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Revision as of 16:08, 19 February 2014

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School news



Slates, incumbents prevail in New Jersey school board elections Apr 24, 2014

By Daniel Anderson

Incumbents nearly ran the table in Tuesday's three New Jersey school board elections in the state's largest school districts, winning seven of the nine seats up for election. Board members retained all three seats in Passaic, but retirements in Newark and Edison Township left a pair of seats vacant for the challengers.

All three elections also featured slates of candidates who filed joint candidate committees together. Slate members won eight of the nine seats available, with only one independent candidate winning a seat on Tuesday. Two competing slates in Edison Township included six of the eight candidates and claimed all three seats between them. An unnamed slate featuring incumbents Frank Heelan and Jerry Shi and newcomer Shivi Prasad won two of the seats, but Beth Moroney of the "Team E3" slate won the most votes of any candidate and prevented Prasad from joining the board. Moroney's fellow slate members, Kiel Thoms and Chang-Hui Shen, were unsuccessful and received the fifth and seventh-most votes, respectively.

Spotlight: Newark Public Schools

Beyond the two victorious incumbents, independent candidate Donald G. Jackson, Jr. won the third open seat over five other challengers in Newark. That included fellow newcomer Reginald Bledsoe, who lost by fewer than 100 votes. Bledsoe ran alongside incumbents Antoinette Baskerville-Richardson and Philip C. Seelinger, Jr. as part of the "Children First" slate endorsed by Newark City Councilman and mayoral candidate Ras Baraka. Since 2011, Baraka's "Children First" slates have won nine of the 12 seats that have come up for election.[1][2] Fifth-place candidate and Democratic political operative Pablo Fonseca's daughter, Crystal Fonseca, ran a competitive campaign but failed to receive a spot on the "Children First" slate. When Baraka initially announced the slate, he acknowledged that she was under serious consideration for a spot in the 2014 slate and later suggested that she could appear on the "Children First" slate in 2015.[3][4]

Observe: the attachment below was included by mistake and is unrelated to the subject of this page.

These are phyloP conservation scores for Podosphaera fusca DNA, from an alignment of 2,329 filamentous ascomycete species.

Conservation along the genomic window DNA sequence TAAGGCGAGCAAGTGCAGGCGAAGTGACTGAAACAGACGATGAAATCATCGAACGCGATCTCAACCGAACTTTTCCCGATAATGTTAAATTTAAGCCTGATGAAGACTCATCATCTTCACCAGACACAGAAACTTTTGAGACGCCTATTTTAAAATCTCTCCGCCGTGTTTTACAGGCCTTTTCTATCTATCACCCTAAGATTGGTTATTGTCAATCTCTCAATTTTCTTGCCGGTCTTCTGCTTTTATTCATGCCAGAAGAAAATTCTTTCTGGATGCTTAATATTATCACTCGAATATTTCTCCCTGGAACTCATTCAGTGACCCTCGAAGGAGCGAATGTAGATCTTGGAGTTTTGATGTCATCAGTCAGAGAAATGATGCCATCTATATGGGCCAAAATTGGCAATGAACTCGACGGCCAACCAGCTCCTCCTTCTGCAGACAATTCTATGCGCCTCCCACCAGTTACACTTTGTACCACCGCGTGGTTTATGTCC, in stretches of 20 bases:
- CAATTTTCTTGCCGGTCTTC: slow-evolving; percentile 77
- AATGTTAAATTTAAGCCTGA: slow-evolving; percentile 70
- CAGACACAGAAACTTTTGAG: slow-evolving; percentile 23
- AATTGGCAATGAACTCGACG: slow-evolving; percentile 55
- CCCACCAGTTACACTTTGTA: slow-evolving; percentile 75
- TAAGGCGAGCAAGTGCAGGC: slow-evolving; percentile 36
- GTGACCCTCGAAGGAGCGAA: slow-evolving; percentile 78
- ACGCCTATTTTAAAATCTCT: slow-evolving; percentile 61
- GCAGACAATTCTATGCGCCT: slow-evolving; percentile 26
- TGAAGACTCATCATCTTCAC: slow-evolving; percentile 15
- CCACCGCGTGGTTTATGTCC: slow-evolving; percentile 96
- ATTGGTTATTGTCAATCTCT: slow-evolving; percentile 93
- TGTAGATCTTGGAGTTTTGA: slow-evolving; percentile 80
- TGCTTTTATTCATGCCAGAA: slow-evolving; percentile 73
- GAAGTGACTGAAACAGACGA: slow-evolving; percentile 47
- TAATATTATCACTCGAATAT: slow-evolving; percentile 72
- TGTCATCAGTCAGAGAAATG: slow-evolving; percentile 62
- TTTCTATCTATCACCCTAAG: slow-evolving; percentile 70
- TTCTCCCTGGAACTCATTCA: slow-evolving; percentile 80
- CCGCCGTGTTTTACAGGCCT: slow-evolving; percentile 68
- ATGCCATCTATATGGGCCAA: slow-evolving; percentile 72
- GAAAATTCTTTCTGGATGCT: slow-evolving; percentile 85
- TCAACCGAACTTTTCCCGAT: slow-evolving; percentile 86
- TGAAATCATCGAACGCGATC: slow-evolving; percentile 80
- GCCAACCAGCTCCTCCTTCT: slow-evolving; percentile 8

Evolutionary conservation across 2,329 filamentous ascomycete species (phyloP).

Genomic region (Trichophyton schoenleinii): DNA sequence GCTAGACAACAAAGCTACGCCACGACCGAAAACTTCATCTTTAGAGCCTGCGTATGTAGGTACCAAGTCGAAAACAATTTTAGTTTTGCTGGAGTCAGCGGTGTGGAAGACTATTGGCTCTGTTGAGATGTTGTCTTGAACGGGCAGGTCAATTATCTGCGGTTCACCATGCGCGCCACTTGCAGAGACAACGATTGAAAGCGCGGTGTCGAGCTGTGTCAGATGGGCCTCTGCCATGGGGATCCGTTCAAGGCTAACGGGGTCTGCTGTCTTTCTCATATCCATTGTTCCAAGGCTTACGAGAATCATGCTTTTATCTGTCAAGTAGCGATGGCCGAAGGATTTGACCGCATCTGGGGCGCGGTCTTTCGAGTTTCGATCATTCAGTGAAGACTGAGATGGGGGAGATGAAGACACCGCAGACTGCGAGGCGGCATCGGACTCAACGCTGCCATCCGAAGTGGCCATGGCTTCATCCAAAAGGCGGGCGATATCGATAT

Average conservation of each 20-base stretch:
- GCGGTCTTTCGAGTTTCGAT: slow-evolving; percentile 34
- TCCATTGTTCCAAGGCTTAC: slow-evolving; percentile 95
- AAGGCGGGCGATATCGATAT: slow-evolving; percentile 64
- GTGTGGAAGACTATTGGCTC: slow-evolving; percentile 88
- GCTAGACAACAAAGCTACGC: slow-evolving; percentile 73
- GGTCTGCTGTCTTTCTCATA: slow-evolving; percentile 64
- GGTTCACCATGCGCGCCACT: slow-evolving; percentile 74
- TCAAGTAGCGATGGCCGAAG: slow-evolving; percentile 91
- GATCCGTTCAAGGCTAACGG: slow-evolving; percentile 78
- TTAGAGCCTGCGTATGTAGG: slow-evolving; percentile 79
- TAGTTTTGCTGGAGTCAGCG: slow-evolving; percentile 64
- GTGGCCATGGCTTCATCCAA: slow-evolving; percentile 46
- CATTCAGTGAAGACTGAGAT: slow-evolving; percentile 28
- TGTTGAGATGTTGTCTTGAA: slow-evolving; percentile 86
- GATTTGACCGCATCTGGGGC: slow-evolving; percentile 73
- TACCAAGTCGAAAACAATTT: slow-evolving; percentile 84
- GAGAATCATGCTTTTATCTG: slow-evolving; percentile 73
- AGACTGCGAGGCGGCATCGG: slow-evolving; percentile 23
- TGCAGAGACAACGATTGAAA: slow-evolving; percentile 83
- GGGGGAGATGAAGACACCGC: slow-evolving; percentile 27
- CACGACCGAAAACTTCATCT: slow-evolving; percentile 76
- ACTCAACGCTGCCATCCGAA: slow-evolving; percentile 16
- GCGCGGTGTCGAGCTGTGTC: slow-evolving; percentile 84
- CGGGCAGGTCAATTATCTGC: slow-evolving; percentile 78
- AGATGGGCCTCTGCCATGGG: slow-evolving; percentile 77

Baskerville-Richardson, Seelinger and Jackson all proclaimed support for local control of Newark Public Schools in a candidate forum held by the Newark Trust for Education on April 8, 2014. They also agreed that Superintendent Cami Anderson's "One Newark" reform plan should be opposed and that she should be removed as superintendent. However, they disagreed on how to replace her. Baskerville-Richardson and Seelinger's fellow slate member, Reginald Bledsoe, argued that the district should conduct a statewide search for her replacement with a focus on candidates experienced with urban education, while Jackson contended that the district would be best served by hiring an internal replacement with existing knowledge of the Newark school system.[5]

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